A Washington Post piece on the Fed and the presidential elections told readers:
“A strong economy tends to boost the party currently in power, which is why President Nixon installed confidante Arthur Burns as head of the Fed in 1970, urging him to keep interest rates low to stoke the job market. The result was a decade of runaway inflation that was tamed only by a painful recession.”
This is a very strong and implausible claim. The inflation in the 1970s was fueled in large part by two huge rises in the price of oil. The first was associated with an OPEC oil embargo directed against the United States, which led to a quadrupling in the price of oil between 1973 and 1974. The second was associated with the Iranian revolution, which essentially stopped Iran’s oil exports. At the time, Iran was the world’s second largest oil exporter. There was also a sharp surge in food prices associated with massive sales of wheat to the Soviet Union in 1973.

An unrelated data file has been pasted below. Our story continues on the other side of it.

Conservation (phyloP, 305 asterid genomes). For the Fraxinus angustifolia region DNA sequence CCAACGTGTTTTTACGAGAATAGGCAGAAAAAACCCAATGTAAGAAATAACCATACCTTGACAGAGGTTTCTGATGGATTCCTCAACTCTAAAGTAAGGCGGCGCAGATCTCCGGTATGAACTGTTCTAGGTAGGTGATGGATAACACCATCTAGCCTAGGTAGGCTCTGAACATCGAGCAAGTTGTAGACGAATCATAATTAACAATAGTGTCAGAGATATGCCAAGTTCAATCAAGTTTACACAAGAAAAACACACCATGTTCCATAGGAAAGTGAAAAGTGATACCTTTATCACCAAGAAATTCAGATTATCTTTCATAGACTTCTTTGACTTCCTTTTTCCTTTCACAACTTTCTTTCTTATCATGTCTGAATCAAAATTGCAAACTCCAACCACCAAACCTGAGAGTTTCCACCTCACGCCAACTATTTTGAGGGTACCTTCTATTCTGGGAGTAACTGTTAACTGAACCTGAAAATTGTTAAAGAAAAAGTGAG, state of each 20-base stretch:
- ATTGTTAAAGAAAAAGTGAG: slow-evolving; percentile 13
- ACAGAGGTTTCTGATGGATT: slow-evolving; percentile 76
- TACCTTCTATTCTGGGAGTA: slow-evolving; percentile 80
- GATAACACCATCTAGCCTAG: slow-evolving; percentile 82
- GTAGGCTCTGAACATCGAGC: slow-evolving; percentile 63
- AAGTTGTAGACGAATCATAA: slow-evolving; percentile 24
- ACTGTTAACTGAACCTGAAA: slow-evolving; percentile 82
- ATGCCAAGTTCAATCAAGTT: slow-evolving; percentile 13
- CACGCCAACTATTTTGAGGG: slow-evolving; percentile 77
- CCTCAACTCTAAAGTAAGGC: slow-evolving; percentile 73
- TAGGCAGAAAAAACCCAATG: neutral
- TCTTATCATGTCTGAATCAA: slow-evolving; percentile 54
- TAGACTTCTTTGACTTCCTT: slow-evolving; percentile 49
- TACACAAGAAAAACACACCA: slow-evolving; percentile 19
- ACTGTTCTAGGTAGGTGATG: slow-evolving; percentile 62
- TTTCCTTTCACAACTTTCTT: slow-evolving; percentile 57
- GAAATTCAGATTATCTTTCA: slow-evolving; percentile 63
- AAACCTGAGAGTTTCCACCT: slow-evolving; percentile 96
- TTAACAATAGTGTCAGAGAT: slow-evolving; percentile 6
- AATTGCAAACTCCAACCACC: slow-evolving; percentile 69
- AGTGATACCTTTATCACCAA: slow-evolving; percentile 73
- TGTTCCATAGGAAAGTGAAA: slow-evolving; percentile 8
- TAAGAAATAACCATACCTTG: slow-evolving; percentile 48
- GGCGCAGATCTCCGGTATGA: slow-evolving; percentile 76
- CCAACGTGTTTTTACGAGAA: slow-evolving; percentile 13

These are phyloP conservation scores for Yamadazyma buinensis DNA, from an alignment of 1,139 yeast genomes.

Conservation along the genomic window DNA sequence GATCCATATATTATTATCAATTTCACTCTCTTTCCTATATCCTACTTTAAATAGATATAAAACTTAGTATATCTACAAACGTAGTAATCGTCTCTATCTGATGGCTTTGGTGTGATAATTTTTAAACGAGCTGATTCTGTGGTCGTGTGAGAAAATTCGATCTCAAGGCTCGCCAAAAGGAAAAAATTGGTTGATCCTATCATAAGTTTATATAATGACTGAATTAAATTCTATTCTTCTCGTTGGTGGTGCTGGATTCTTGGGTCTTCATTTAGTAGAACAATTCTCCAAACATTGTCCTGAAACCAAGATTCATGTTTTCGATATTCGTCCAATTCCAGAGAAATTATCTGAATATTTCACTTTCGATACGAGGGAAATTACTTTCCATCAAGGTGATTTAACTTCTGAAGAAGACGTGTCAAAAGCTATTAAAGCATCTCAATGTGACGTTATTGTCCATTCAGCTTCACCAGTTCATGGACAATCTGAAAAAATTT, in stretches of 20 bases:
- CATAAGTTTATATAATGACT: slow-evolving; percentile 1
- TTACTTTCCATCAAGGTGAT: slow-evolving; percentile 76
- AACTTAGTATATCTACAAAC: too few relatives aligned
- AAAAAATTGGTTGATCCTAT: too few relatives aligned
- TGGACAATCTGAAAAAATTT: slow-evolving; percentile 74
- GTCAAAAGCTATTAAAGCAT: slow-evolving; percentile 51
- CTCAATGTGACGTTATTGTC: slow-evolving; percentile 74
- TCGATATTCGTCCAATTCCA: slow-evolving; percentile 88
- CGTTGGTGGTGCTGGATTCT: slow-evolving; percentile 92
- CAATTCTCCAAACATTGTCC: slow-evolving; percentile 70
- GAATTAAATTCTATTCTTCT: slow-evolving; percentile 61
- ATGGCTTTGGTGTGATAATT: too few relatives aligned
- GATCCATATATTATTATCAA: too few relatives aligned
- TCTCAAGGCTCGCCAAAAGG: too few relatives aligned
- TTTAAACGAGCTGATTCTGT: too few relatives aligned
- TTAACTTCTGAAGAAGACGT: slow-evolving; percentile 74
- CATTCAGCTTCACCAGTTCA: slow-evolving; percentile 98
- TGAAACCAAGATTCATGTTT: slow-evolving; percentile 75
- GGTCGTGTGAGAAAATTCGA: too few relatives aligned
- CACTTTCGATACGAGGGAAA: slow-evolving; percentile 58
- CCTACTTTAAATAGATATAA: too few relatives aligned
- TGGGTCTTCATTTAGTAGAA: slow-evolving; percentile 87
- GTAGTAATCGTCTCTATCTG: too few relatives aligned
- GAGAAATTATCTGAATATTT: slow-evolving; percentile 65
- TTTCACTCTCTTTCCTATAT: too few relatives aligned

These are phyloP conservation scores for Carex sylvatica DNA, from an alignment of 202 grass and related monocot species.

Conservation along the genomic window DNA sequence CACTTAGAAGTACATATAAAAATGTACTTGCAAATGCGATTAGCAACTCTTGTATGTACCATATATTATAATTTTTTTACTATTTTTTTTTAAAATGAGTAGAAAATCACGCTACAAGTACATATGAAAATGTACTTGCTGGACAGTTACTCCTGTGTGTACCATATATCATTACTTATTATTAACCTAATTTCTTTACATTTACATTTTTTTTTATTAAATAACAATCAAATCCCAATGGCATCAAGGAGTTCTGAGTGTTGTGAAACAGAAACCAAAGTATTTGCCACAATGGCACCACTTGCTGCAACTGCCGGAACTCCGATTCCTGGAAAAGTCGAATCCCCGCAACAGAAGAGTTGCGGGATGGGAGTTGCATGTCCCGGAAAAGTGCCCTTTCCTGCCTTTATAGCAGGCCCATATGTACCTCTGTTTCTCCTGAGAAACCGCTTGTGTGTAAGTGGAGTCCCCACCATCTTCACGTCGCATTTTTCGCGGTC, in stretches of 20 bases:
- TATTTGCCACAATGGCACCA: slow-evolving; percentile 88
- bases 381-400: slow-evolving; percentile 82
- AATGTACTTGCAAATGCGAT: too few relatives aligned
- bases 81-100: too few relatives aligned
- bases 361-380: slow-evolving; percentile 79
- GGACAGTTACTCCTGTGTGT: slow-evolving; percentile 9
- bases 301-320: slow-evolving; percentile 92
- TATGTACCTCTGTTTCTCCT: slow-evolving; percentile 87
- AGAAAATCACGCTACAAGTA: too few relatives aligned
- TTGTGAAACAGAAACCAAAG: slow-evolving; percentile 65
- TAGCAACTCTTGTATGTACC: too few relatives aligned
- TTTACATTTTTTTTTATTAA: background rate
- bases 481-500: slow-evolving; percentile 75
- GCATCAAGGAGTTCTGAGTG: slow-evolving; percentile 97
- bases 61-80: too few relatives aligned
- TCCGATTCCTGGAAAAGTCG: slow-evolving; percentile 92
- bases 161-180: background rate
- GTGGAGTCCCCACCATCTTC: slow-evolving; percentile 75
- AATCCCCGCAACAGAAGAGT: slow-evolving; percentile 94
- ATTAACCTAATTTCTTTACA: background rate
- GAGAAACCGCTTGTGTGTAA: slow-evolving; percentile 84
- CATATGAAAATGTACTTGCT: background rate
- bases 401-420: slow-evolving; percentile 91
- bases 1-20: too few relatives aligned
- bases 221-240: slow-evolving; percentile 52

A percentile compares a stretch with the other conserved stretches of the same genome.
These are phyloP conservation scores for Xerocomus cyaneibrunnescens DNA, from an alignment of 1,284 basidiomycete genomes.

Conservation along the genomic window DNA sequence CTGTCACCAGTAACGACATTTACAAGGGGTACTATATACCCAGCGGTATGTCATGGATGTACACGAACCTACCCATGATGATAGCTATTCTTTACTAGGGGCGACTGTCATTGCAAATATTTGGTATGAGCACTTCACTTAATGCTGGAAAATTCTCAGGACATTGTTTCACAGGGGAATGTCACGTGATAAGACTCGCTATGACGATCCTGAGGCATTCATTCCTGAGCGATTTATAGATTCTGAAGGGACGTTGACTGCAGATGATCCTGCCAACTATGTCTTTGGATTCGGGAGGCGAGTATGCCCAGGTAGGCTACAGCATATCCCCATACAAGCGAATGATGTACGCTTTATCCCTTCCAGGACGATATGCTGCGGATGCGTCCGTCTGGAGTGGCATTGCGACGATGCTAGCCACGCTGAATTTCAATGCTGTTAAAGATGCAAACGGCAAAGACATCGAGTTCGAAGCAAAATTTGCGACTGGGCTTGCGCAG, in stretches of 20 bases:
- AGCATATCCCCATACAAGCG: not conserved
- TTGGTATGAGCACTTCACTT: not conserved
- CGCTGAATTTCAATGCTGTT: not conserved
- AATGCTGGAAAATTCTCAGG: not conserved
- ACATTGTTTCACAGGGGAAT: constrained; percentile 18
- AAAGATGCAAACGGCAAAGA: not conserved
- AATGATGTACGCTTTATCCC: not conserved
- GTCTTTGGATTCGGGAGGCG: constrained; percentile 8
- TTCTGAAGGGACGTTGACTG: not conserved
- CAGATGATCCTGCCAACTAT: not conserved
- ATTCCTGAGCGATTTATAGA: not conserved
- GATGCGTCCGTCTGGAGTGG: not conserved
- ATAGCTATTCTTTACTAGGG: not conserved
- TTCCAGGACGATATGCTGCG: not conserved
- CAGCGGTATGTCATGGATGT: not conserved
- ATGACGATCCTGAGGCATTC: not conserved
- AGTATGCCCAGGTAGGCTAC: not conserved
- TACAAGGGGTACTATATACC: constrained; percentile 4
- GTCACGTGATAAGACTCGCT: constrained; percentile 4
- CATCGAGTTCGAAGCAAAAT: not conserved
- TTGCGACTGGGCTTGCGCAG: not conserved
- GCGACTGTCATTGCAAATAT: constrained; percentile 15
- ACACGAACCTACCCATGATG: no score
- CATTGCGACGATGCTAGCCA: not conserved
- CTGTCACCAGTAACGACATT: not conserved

In addition, there was a sharp slowdown in productivity growth beginning in 1973, which persisted until 1995. This slowdown was completely unexpected and to this day there still is no agreed upon explanation among economists. With workers expecting wage growth in line with the prior rate of productivity growth (2.5–3.0 percent annually), it is not surprising that slower productivity growth would be lead to higher inflation.
Furthermore, there was an error in the official measure of inflation, the consumer price index (CPI), which added approximately 6 percentage points to its measure of inflation over the course of the decade compared to the way the CPI is calculated today. This overstatement of inflation in the CPI likely lead to higher actual inflation since many contracts, most importantly wage contracts, were explicitly tied to the CPI. This means that if mis-measurement caused the CPI to show a higher rate of inflation it would lead to higher wages and prices in many sectors of the economy.
Finally, inflation rose sharply in the 1970s not only in the United States, but almost everywhere in the world. Arthur Burns’ policies could not in any obvious way lead to greater inflation in Europe, Canada, and elsewhere.